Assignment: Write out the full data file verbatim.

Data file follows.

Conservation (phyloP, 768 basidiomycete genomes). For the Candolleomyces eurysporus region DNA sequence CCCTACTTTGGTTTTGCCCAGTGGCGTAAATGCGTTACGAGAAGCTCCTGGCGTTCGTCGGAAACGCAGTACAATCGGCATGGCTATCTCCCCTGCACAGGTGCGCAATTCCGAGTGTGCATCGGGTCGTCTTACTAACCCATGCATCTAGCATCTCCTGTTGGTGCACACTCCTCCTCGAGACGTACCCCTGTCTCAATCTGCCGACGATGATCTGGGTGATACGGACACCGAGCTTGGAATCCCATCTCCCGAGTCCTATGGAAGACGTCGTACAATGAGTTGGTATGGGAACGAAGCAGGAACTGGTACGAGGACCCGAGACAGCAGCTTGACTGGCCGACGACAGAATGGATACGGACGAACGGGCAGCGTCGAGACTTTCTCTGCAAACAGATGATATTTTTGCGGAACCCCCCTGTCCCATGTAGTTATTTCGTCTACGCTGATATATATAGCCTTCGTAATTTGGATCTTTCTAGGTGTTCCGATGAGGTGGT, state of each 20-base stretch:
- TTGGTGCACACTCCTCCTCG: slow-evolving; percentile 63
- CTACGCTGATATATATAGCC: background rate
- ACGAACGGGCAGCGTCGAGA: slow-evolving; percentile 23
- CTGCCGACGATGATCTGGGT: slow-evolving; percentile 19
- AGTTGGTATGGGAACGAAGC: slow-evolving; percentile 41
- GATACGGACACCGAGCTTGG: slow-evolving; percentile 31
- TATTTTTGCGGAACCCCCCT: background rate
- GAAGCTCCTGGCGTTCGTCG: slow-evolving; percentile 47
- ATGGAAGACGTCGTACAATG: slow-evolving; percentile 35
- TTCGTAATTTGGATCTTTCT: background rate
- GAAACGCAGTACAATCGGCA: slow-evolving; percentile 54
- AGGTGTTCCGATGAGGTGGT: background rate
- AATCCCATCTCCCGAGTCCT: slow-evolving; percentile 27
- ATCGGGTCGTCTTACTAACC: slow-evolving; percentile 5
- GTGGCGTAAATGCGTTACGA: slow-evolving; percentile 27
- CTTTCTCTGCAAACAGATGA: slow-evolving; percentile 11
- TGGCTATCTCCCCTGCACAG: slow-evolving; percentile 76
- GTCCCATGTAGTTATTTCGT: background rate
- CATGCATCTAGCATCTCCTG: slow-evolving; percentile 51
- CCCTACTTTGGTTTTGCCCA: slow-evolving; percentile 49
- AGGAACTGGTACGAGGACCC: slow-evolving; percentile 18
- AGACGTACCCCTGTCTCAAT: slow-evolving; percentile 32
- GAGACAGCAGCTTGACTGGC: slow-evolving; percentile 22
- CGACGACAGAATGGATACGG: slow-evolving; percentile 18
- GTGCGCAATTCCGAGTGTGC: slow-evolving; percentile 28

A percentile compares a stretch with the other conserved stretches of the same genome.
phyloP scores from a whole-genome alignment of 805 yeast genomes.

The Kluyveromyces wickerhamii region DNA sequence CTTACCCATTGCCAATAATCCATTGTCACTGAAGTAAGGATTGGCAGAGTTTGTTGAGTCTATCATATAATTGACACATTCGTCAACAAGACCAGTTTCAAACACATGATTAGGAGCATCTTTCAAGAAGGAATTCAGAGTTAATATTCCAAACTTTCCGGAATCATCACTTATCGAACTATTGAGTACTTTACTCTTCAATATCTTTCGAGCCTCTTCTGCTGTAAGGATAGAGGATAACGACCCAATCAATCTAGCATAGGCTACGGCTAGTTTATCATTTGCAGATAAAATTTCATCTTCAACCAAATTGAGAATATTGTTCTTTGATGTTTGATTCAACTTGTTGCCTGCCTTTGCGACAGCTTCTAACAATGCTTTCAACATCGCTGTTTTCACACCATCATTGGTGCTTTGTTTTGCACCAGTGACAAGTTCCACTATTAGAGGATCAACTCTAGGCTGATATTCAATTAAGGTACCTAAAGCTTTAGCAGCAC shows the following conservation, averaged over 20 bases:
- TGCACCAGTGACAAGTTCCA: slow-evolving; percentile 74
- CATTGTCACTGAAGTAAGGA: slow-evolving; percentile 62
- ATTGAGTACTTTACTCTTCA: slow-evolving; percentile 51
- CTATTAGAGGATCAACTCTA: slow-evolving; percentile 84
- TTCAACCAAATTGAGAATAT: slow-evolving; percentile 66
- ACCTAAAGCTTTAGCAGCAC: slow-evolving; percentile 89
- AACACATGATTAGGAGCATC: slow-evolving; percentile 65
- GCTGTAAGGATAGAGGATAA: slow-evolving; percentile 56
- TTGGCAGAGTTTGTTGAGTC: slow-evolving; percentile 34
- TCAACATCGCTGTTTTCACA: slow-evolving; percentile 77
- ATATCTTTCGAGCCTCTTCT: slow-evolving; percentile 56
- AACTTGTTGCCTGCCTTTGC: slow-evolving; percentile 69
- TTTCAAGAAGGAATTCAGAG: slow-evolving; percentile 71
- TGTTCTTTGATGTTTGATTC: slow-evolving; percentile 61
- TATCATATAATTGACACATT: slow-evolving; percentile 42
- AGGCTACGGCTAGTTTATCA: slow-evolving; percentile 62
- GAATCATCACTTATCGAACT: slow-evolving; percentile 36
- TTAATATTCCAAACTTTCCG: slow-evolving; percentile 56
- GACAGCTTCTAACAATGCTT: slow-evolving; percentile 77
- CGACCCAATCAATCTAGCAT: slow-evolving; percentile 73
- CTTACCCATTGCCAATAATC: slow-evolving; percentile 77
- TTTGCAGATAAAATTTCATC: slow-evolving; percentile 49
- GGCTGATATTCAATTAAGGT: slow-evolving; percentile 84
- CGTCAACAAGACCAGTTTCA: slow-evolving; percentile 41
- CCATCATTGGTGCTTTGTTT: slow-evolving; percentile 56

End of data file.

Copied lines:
Conservation (phyloP, 768 basidiomycete genomes). For the Candolleomyces eurysporus region DNA sequence CCCTACTTTGGTTTTGCCCAGTGGCGTAAATGCGTTACGAGAAGCTCCTGGCGTTCGTCGGAAACGCAGTACAATCGGCATGGCTATCTCCCCTGCACAGGTGCGCAATTCCGAGTGTGCATCGGGTCGTCTTACTAACCCATGCATCTAGCATCTCCTGTTGGTGCACACTCCTCCTCGAGACGTACCCCTGTCTCAATCTGCCGACGATGATCTGGGTGATACGGACACCGAGCTTGGAATCCCATCTCCCGAGTCCTATGGAAGACGTCGTACAATGAGTTGGTATGGGAACGAAGCAGGAACTGGTACGAGGACCCGAGACAGCAGCTTGACTGGCCGACGACAGAATGGATACGGACGAACGGGCAGCGTCGAGACTTTCTCTGCAAACAGATGATATTTTTGCGGAACCCCCCTGTCCCATGTAGTTATTTCGTCTACGCTGATATATATAGCCTTCGTAATTTGGATCTTTCTAGGTGTTCCGATGAGGTGGT, state of each 20-base stretch:
- TTGGTGCACACTCCTCCTCG: slow-evolving; percentile 63
- CTACGCTGATATATATAGCC: background rate
- ACGAACGGGCAGCGTCGAGA: slow-evolving; percentile 23
- CTGCCGACGATGATCTGGGT: slow-evolving; percentile 19
- AGTTGGTATGGGAACGAAGC: slow-evolving; percentile 41
- GATACGGACACCGAGCTTGG: slow-evolving; percentile 31
- TATTTTTGCGGAACCCCCCT: background rate
- GAAGCTCCTGGCGTTCGTCG: slow-evolving; percentile 47
- ATGGAAGACGTCGTACAATG: slow-evolving; percentile 35
- TTCGTAATTTGGATCTTTCT: background rate
- GAAACGCAGTACAATCGGCA: slow-evolving; percentile 54
- AGGTGTTCCGATGAGGTGGT: background rate
- AATCCCATCTCCCGAGTCCT: slow-evolving; percentile 27
- ATCGGGTCGTCTTACTAACC: slow-evolving; percentile 5
- GTGGCGTAAATGCGTTACGA: slow-evolving; percentile 27
- CTTTCTCTGCAAACAGATGA: slow-evolving; percentile 11
- TGGCTATCTCCCCTGCACAG: slow-evolving; percentile 76
- GTCCCATGTAGTTATTTCGT: background rate
- CATGCATCTAGCATCTCCTG: slow-evolving; percentile 51
- CCCTACTTTGGTTTTGCCCA: slow-evolving; percentile 49
- AGGAACTGGTACGAGGACCC: slow-evolving; percentile 18
- AGACGTACCCCTGTCTCAAT: slow-evolving; percentile 32
- GAGACAGCAGCTTGACTGGC: slow-evolving; percentile 22
- CGACGACAGAATGGATACGG: slow-evolving; percentile 18
- GTGCGCAATTCCGAGTGTGC: slow-evolving; percentile 28

A percentile compares a stretch with the other conserved stretches of the same genome.
phyloP scores from a whole-genome alignment of 805 yeast genomes.

The Kluyveromyces wickerhamii region DNA sequence CTTACCCATTGCCAATAATCCATTGTCACTGAAGTAAGGATTGGCAGAGTTTGTTGAGTCTATCATATAATTGACACATTCGTCAACAAGACCAGTTTCAAACACATGATTAGGAGCATCTTTCAAGAAGGAATTCAGAGTTAATATTCCAAACTTTCCGGAATCATCACTTATCGAACTATTGAGTACTTTACTCTTCAATATCTTTCGAGCCTCTTCTGCTGTAAGGATAGAGGATAACGACCCAATCAATCTAGCATAGGCTACGGCTAGTTTATCATTTGCAGATAAAATTTCATCTTCAACCAAATTGAGAATATTGTTCTTTGATGTTTGATTCAACTTGTTGCCTGCCTTTGCGACAGCTTCTAACAATGCTTTCAACATCGCTGTTTTCACACCATCATTGGTGCTTTGTTTTGCACCAGTGACAAGTTCCACTATTAGAGGATCAACTCTAGGCTGATATTCAATTAAGGTACCTAAAGCTTTAGCAGCAC shows the following conservation, averaged over 20 bases:
- TGCACCAGTGACAAGTTCCA: slow-evolving; percentile 74
- CATTGTCACTGAAGTAAGGA: slow-evolving; percentile 62
- ATTGAGTACTTTACTCTTCA: slow-evolving; percentile 51
- CTATTAGAGGATCAACTCTA: slow-evolving; percentile 84
- TTCAACCAAATTGAGAATAT: slow-evolving; percentile 66
- ACCTAAAGCTTTAGCAGCAC: slow-evolving; percentile 89
- AACACATGATTAGGAGCATC: slow-evolving; percentile 65
- GCTGTAAGGATAGAGGATAA: slow-evolving; percentile 56
- TTGGCAGAGTTTGTTGAGTC: slow-evolving; percentile 34
- TCAACATCGCTGTTTTCACA: slow-evolving; percentile 77
- ATATCTTTCGAGCCTCTTCT: slow-evolving; percentile 56
- AACTTGTTGCCTGCCTTTGC: slow-evolving; percentile 69
- TTTCAAGAAGGAATTCAGAG: slow-evolving; percentile 71
- TGTTCTTTGATGTTTGATTC: slow-evolving; percentile 61
- TATCATATAATTGACACATT: slow-evolving; percentile 42
- AGGCTACGGCTAGTTTATCA: slow-evolving; percentile 62
- GAATCATCACTTATCGAACT: slow-evolving; percentile 36
- TTAATATTCCAAACTTTCCG: slow-evolving; percentile 56
- GACAGCTTCTAACAATGCTT: slow-evolving; percentile 77
- CGACCCAATCAATCTAGCAT: slow-evolving; percentile 73
- CTTACCCATTGCCAATAATC: slow-evolving; percentile 77
- TTTGCAGATAAAATTTCATC: slow-evolving; percentile 49
- GGCTGATATTCAATTAAGGT: slow-evolving; percentile 84
- CGTCAACAAGACCAGTTTCA: slow-evolving; percentile 41
- CCATCATTGGTGCTTTGTTT: slow-evolving; percentile 56